Money laundering

Criminal enforcement

Which government entities enforce your jurisdiction’s money laundering laws?

The Hong Kong Police Force (the Police) and the Customs and Excise Department (Customs) are the primary authorities responsible for investigating money laundering activities under the Organised and Serious Crimes Ordinance (Chapter 455) (OSCO), Drug Trafficking (Recovery of Proceeds) Ordinance (Chapter 405) (DTROPO) and United Nations (Anti-Terrorism Measures) Ordinance (Chapter 575) (UNATMO). If money laundering offences are facilitated by bribery or corruption, the Independent Commission Against Corruption will have jurisdiction.

There are a number of authorities responsible for investigating potential breaches of the Anti-Money Laundering and Counter-Terrorist Financing (Financial Institutions) Ordinance (AMLO).

As the Basic Law upholds the principle of ‘one country, two systems’, except for a few ordinances related to defence and foreign affairs, the laws of mainland China do not generally apply to Hong Kong. As such, there is no parallel money laundering offence at a state or provincial level.


Can both natural and legal persons be prosecuted for money laundering?

The definition of ‘person’ in Hong Kong legislation includes corporations. A corporation can, therefore, be subject to liability for an offence.

In practice, however, prosecution is usually against individuals. A number of offences, including financial crime offences, require human actors. It is, therefore, difficult in practice to hold a company liable for offences without an express offence or corporate penalty regime. Usually, companies are more likely to be subject to regulatory action or enforcement action (such as search and seizure notices).

The offence of money laundering

What constitutes money laundering?

Money laundering offences

The substantive offences of money laundering are as follows:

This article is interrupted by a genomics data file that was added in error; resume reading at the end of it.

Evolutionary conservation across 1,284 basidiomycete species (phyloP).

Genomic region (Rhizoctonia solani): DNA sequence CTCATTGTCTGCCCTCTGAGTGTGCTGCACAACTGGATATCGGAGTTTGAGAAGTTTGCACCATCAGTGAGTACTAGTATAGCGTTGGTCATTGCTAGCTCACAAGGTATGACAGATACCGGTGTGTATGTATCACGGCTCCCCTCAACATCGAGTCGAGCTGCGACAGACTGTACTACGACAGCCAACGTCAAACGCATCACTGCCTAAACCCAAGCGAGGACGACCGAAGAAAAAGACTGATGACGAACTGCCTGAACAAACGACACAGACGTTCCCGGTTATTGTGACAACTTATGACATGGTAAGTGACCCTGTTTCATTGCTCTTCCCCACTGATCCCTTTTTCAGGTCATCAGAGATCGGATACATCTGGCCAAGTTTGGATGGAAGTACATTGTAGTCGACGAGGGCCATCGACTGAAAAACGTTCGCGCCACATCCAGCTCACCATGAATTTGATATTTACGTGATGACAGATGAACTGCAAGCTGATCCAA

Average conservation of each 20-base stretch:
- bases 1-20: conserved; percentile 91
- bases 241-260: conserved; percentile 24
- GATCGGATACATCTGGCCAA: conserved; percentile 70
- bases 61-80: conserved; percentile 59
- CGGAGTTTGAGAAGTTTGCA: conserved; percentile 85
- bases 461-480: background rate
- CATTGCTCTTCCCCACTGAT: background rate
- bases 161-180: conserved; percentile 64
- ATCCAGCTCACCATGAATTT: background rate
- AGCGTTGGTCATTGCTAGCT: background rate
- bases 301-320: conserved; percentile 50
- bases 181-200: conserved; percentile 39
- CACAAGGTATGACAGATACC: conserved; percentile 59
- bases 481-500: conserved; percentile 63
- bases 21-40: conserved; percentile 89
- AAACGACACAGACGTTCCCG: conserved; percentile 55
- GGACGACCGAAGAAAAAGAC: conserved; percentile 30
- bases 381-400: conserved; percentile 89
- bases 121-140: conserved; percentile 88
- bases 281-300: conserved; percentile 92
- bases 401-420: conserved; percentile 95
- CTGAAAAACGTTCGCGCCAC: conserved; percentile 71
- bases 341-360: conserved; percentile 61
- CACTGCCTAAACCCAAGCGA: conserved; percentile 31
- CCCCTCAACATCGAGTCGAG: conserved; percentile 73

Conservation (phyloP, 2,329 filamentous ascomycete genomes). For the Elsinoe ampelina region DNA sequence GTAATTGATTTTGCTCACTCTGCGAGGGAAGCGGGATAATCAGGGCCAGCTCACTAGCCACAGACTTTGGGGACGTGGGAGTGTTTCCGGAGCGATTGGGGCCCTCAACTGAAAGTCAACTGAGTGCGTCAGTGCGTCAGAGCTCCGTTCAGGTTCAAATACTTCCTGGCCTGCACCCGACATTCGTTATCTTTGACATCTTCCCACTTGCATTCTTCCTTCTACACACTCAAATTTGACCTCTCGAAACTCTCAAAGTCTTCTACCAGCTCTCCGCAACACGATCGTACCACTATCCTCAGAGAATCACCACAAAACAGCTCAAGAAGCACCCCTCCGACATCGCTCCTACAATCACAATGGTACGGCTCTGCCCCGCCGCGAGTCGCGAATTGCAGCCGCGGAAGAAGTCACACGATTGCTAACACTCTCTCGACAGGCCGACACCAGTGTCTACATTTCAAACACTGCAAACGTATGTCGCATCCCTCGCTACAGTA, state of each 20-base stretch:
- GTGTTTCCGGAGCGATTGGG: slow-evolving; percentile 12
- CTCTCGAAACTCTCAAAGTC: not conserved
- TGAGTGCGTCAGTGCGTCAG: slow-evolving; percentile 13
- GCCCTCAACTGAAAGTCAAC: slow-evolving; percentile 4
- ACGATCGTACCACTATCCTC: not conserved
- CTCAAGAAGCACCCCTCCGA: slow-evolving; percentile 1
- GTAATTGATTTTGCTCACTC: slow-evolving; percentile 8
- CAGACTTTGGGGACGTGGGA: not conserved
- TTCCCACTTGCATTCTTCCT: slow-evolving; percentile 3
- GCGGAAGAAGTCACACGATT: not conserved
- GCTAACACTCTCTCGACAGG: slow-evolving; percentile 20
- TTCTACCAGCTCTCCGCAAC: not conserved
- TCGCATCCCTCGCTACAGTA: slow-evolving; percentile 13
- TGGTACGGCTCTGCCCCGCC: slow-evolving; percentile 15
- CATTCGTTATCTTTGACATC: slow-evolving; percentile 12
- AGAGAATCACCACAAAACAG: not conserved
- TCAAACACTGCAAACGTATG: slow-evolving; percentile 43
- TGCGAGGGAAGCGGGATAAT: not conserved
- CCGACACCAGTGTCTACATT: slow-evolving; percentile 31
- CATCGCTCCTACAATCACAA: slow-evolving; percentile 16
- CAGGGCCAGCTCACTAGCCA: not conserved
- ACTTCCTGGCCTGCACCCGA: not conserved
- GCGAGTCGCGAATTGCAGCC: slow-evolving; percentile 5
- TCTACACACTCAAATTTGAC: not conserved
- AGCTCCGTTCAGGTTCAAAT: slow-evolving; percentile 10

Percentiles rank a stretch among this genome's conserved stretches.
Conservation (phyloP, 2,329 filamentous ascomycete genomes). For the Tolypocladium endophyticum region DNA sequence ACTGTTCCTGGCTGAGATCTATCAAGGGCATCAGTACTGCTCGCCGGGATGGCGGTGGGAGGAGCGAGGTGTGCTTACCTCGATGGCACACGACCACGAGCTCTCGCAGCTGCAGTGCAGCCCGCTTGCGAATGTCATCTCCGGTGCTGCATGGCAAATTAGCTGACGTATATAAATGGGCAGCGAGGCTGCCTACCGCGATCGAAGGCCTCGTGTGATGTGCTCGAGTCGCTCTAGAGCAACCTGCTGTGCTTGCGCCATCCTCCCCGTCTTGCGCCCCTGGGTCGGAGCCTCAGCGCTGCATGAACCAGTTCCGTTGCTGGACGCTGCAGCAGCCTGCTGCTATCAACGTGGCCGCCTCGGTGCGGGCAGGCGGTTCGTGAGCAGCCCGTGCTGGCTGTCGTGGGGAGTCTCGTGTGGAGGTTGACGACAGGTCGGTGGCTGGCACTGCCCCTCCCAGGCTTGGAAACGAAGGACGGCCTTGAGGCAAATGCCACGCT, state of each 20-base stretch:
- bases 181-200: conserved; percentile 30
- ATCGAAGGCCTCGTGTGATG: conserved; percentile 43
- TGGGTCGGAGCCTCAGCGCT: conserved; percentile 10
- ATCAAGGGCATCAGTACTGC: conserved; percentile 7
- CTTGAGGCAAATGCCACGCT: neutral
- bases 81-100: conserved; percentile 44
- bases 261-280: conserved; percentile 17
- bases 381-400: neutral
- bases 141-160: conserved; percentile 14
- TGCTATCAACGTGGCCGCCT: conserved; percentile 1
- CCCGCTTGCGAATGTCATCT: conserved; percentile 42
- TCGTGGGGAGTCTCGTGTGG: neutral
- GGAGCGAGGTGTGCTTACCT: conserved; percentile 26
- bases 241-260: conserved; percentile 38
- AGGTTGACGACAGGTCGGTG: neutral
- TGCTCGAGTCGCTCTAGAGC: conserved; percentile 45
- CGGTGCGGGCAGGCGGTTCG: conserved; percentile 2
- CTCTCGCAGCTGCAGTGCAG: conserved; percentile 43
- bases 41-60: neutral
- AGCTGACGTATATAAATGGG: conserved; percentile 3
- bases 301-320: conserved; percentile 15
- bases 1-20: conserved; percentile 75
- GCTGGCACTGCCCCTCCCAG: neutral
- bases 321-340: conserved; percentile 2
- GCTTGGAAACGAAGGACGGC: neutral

• under OSCO and DTROPO, it is an offence for any person to deal with any property, knowing or having reasonable grounds to believe that it represents proceeds of an indictable offence (in respect of OSCO) or drug trafficking (in respect of DTROPO);
  • under UNATMO, it is an offence to deal with suspected terrorist property; and
  • under the AMLO, it is an offence if a firm, knowingly or with intent to defraud, contravenes specified provisions of AMLO.
 Reporting and other offences

Under OSCO, DTROPO and UNATMO, a person who knows or suspects any property represents proceeds of an indictable offence, drug trafficking or terrorist activities is required to disclose that knowledge or suspicion to an authorised officer as soon as practicable. In practice, the disclosure is made by way of a suspicious transaction report (STR) to the Joint Financial Intelligence Unit (JFIU). Failure to make such disclosure may amount to an offence punishable by a fine of HK$50,000 and three months’ imprisonment.

Other offences include tipping off and breaches of certain provisions of AMLO.

Qualifying assets and transactions

Is there any limitation on the types of assets or transactions that can form the basis of a money laundering offence?

There is no monetary threshold to prosecution.

Predicate offences

Generally, what constitute predicate offences?

Any indictable offence can constitute a predicate offence under OSCO. Section 25(4) further clarifies that references to an indictable offence include a reference to conduct that would constitute an indictable offence if it had occurred in Hong Kong. Accordingly, infringements of laws in other jurisdictions will not constitute a predicate offence if it would not constitute an indictable offence in Hong Kong.

Offences related to foreign tax evasion, which would constitute an indictable offence in Hong Kong, would, therefore, also be caught.